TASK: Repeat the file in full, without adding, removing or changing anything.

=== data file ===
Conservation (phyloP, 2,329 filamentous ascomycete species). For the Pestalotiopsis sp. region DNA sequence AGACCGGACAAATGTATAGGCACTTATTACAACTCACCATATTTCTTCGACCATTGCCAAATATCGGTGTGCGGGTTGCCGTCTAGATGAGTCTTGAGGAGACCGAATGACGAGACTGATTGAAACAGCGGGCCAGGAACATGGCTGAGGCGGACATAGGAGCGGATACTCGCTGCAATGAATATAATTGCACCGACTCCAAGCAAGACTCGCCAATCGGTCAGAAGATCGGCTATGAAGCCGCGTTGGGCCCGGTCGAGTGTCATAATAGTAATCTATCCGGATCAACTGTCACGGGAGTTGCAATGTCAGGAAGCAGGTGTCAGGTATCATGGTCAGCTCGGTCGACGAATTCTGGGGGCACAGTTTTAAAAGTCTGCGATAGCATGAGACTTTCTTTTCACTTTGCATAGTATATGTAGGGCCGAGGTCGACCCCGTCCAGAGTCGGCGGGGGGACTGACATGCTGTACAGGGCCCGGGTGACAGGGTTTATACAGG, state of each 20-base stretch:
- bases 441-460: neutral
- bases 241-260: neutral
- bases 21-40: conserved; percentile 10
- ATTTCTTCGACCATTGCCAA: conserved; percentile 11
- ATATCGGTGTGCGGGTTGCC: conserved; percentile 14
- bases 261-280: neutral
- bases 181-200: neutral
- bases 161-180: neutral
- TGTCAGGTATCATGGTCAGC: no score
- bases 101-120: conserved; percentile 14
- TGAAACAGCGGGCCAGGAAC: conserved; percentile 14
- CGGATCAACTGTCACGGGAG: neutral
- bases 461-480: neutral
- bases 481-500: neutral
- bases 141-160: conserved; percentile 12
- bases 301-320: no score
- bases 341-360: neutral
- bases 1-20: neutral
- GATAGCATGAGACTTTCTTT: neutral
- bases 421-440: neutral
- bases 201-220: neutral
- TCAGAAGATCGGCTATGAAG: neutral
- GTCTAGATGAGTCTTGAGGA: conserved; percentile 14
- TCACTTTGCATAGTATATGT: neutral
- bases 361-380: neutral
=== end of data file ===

Conservation (phyloP, 2,329 filamentous ascomycete species). For the Pestalotiopsis sp. region DNA sequence AGACCGGACAAATGTATAGGCACTTATTACAACTCACCATATTTCTTCGACCATTGCCAAATATCGGTGTGCGGGTTGCCGTCTAGATGAGTCTTGAGGAGACCGAATGACGAGACTGATTGAAACAGCGGGCCAGGAACATGGCTGAGGCGGACATAGGAGCGGATACTCGCTGCAATGAATATAATTGCACCGACTCCAAGCAAGACTCGCCAATCGGTCAGAAGATCGGCTATGAAGCCGCGTTGGGCCCGGTCGAGTGTCATAATAGTAATCTATCCGGATCAACTGTCACGGGAGTTGCAATGTCAGGAAGCAGGTGTCAGGTATCATGGTCAGCTCGGTCGACGAATTCTGGGGGCACAGTTTTAAAAGTCTGCGATAGCATGAGACTTTCTTTTCACTTTGCATAGTATATGTAGGGCCGAGGTCGACCCCGTCCAGAGTCGGCGGGGGGACTGACATGCTGTACAGGGCCCGGGTGACAGGGTTTATACAGG, state of each 20-base stretch:
- bases 441-460: neutral
- bases 241-260: neutral
- bases 21-40: conserved; percentile 10
- ATTTCTTCGACCATTGCCAA: conserved; percentile 11
- ATATCGGTGTGCGGGTTGCC: conserved; percentile 14
- bases 261-280: neutral
- bases 181-200: neutral
- bases 161-180: neutral
- TGTCAGGTATCATGGTCAGC: no score
- bases 101-120: conserved; percentile 14
- TGAAACAGCGGGCCAGGAAC: conserved; percentile 14
- CGGATCAACTGTCACGGGAG: neutral
- bases 461-480: neutral
- bases 481-500: neutral
- bases 141-160: conserved; percentile 12
- bases 301-320: no score
- bases 341-360: neutral
- bases 1-20: neutral
- GATAGCATGAGACTTTCTTT: neutral
- bases 421-440: neutral
- bases 201-220: neutral
- TCAGAAGATCGGCTATGAAG: neutral
- GTCTAGATGAGTCTTGAGGA: conserved; percentile 14
- TCACTTTGCATAGTATATGT: neutral
- bases 361-380: neutral